Test your bedside diagnostic skills with this free clinical case question.
A 23-year-old man, a resident of Istanbul, Turkey, is visiting relatives in Chicago when he presents to a local hospital with the acute onset of severe abdominal pain, pain on the right side of his chest during deep inspiration, and fever.
He describes 3 to 4 recurrent episodes of similar discomfort earlier in life, all of which resulted in hospitalizations. On one such occasion, he had an “abdominal operation” which failed to uncover the cause of his symptoms. The earlier episodes of pain and fever used to resolve within 36 to 48 hours with bed rest and pain medication.
Recently, he was placed on a medication that he took on a daily basis, which resulted in no recurrences for 2 years until this current trip to the United States when he forgot to bring the medication along with him.
He denies illicit drug use, does not smoke, but he enjoys 1-2 cans of beer per day. He was adopted at age two, and there is no knowledge of family history.
Physical examination reveals an acutely uncomfortable young man complaining of abdominal and chest pain.
- Temperature: 1010 F
- Blood Pressure: 110/60 mmHg
- Pulse: 120 beats/minute and regular
- Respirations: 24/minute and shallow
- Oxygen sensor reads 96%
Examination of the chest reveals a friction rub over the right lower lobe without rales or signs of consolidation. The abdomen is distended, rigid and rebound tenderness is present. Bowel sounds are hypoactive. The remainder of the physical examination is normal including a rectal examination.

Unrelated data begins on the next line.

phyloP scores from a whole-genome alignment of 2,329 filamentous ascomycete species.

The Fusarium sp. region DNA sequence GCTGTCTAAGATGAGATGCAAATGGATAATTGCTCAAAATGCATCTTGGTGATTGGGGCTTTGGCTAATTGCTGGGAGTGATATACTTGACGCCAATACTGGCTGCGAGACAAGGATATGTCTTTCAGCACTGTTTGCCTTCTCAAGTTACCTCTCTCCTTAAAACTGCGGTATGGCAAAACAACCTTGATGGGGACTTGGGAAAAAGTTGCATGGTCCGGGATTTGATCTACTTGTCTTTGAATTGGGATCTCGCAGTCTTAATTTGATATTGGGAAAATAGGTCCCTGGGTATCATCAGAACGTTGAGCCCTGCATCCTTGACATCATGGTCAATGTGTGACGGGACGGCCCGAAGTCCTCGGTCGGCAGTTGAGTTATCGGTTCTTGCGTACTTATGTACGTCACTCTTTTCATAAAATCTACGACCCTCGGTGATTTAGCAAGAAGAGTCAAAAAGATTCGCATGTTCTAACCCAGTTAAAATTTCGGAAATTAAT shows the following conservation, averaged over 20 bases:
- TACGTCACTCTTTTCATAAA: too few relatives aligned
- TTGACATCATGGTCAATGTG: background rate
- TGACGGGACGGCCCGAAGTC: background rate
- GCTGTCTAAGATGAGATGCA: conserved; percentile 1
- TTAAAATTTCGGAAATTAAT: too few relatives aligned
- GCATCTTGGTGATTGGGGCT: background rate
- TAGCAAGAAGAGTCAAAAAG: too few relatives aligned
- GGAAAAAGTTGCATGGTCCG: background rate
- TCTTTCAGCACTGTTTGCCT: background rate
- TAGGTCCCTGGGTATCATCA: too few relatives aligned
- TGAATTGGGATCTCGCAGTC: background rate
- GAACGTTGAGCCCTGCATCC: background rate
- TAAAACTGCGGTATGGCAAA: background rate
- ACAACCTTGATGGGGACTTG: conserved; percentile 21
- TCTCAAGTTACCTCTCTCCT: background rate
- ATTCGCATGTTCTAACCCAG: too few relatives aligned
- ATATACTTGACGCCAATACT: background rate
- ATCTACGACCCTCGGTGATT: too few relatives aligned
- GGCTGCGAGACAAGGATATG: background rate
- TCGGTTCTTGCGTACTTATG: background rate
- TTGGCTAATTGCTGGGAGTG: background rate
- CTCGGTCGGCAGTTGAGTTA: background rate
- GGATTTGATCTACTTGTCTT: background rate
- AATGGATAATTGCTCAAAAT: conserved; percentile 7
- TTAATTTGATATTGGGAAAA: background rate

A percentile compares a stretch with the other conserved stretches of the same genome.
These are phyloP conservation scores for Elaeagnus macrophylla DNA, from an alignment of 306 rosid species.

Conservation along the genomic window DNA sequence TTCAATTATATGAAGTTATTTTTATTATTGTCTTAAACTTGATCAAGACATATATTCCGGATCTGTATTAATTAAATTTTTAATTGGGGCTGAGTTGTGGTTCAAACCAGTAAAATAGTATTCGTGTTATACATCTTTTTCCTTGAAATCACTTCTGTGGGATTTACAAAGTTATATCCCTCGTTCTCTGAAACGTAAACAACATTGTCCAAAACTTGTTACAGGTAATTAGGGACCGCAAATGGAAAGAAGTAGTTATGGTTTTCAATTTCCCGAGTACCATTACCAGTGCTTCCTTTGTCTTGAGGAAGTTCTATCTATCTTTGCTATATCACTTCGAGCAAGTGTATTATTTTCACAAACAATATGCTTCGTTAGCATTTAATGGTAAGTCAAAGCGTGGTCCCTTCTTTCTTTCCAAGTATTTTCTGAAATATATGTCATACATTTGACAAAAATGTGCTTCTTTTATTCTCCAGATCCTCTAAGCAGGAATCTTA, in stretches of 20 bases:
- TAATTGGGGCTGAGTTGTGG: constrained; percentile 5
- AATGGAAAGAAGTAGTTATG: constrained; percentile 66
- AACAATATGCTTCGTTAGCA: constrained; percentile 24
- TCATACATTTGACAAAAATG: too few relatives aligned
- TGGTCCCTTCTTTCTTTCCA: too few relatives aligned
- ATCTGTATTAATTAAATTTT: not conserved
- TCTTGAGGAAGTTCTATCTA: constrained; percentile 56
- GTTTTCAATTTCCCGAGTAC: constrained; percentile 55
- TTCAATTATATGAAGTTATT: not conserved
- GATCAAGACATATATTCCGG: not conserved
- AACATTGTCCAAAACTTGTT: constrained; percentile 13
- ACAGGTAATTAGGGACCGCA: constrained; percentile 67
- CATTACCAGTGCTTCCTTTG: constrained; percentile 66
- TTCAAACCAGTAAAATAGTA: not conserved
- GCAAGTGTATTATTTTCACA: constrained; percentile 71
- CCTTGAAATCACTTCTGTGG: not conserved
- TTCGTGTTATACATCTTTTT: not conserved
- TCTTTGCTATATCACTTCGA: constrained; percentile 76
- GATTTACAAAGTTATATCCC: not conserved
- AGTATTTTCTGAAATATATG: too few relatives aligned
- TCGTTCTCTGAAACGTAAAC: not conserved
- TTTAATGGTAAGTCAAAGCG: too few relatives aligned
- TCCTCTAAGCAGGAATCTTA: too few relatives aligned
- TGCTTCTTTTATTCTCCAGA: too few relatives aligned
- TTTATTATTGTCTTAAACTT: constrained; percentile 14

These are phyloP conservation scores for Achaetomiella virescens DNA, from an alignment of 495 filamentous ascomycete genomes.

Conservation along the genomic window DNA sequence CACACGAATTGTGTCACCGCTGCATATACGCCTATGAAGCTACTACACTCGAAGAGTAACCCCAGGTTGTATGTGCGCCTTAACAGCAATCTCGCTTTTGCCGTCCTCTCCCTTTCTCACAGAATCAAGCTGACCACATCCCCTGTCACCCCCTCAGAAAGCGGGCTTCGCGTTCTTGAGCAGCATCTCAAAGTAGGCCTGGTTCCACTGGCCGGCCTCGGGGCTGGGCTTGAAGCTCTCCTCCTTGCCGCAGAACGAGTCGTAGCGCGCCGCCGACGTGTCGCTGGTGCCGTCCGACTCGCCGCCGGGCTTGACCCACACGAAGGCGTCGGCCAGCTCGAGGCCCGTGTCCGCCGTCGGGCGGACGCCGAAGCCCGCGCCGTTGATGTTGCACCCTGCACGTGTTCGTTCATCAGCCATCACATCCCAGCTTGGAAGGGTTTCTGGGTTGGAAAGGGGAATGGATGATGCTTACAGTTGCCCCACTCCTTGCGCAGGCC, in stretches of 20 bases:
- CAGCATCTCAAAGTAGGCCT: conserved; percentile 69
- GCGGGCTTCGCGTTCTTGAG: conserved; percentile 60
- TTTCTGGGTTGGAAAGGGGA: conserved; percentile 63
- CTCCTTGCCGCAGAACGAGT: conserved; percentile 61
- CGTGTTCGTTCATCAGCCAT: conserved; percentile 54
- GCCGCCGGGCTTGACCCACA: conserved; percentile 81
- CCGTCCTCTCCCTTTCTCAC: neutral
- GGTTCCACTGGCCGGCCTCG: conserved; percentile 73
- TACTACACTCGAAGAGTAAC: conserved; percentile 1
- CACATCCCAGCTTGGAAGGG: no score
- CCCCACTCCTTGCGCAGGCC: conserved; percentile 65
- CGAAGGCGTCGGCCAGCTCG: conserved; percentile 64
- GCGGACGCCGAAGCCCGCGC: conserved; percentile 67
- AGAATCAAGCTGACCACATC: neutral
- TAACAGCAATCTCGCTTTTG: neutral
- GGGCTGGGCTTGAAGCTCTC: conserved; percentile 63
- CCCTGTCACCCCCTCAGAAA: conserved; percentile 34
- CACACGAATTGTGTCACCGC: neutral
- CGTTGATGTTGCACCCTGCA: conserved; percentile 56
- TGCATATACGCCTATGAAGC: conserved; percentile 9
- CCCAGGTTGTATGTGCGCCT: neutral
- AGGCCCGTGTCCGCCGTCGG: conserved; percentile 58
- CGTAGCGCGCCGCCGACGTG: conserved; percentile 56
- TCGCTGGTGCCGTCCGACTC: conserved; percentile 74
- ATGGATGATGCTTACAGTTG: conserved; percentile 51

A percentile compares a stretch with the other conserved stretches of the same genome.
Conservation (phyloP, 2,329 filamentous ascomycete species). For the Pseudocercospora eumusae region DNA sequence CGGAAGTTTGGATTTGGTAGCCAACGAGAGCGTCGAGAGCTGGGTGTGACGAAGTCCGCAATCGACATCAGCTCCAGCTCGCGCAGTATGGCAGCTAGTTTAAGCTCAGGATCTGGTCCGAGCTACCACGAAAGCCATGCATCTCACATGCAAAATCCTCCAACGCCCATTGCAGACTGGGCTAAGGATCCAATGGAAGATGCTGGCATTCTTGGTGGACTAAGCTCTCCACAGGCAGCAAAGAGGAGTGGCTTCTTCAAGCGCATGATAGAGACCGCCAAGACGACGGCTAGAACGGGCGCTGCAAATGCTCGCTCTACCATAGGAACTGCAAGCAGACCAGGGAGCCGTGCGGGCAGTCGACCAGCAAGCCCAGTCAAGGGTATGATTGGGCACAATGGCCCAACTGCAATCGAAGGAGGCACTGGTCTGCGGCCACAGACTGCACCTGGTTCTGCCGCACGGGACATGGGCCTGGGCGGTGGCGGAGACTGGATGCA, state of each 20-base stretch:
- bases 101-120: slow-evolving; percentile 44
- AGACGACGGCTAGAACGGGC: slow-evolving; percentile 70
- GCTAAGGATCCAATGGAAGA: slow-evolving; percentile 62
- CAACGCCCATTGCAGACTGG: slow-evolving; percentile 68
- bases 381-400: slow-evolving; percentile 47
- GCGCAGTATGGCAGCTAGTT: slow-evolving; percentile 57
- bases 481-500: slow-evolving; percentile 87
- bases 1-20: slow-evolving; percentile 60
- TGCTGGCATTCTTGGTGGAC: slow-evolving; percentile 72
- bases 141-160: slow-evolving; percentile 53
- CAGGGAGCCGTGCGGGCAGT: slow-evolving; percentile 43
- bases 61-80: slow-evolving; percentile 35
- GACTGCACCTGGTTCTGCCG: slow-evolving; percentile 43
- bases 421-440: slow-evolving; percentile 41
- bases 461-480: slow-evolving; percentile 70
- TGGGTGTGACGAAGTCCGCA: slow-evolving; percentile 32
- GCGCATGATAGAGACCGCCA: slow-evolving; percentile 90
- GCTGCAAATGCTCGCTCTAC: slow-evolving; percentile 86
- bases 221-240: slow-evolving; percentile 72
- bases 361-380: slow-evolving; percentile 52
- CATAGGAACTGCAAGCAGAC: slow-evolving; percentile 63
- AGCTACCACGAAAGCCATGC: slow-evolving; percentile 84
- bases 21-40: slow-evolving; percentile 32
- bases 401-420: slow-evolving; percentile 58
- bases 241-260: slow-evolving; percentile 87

- Complete blood count – normal
- Electrolytes – normal
- Blood urea nitrogen – 23 mg/dL
- Creatinine – 1.2 mg/dL
- Alanine amino transferase – 34 U/L
- Amylase – 130 U/L
- Chest x-ray – small right pleural effusion
- Abdominal CT – air filled bowel; no free air
Based on the diagnostic value of careful examination …
What is the most likely cause of this patient’s symptoms, and how would you manage this patient?
Acute pancreatitis; observation, pain control and rectal aspirin, as needed, for fever
Perforated viscus into the retroperitoneal space; exploratory laparotomy
A ruptured bag of heroin in the intestines; laparotomy
Familial Mediterranean Fever; Colchicine 0.6mg every 2hrs until pain relief is achieved (maximum adult dose of 3 mg/day)
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About The Bedside Diagnostics Blog Series:
Except for Hospitalists, Emergency Medicine physicians, and Interventional Cardiologists, most physicians will spend the bulk of their professional time with patients in an office setting.
Here is where finely tuned clinical skills are most important in leading to accurate diagnoses, fewer complications resulting from unnecessary tests and procedures, and lower costs. These Bedside Diagnostic Challenges reinforces the value of these clinical skills and tests users on their knowledge of them.
Bedside Diagnostic Challenge questions are issued periodically every month as a free benefit of Med-Challenger.
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About the Author:
Paul Griner MD, MACP graduated from the University of Rochester School of Medicine and completed his residency at the Massachusetts General Hospital, Boston, MA. He has served the University of Rochester School of Medicine as Chief Resident in Medicine and as Professor, Department of Medicine. He has served as a Senior Lecturer at Harvard Medical School and consultant at the Massachusetts General Hospital where he introduced a mentoring program for the faculty of General Internal Medicine. Dr. Griner is board certified in internal medicine.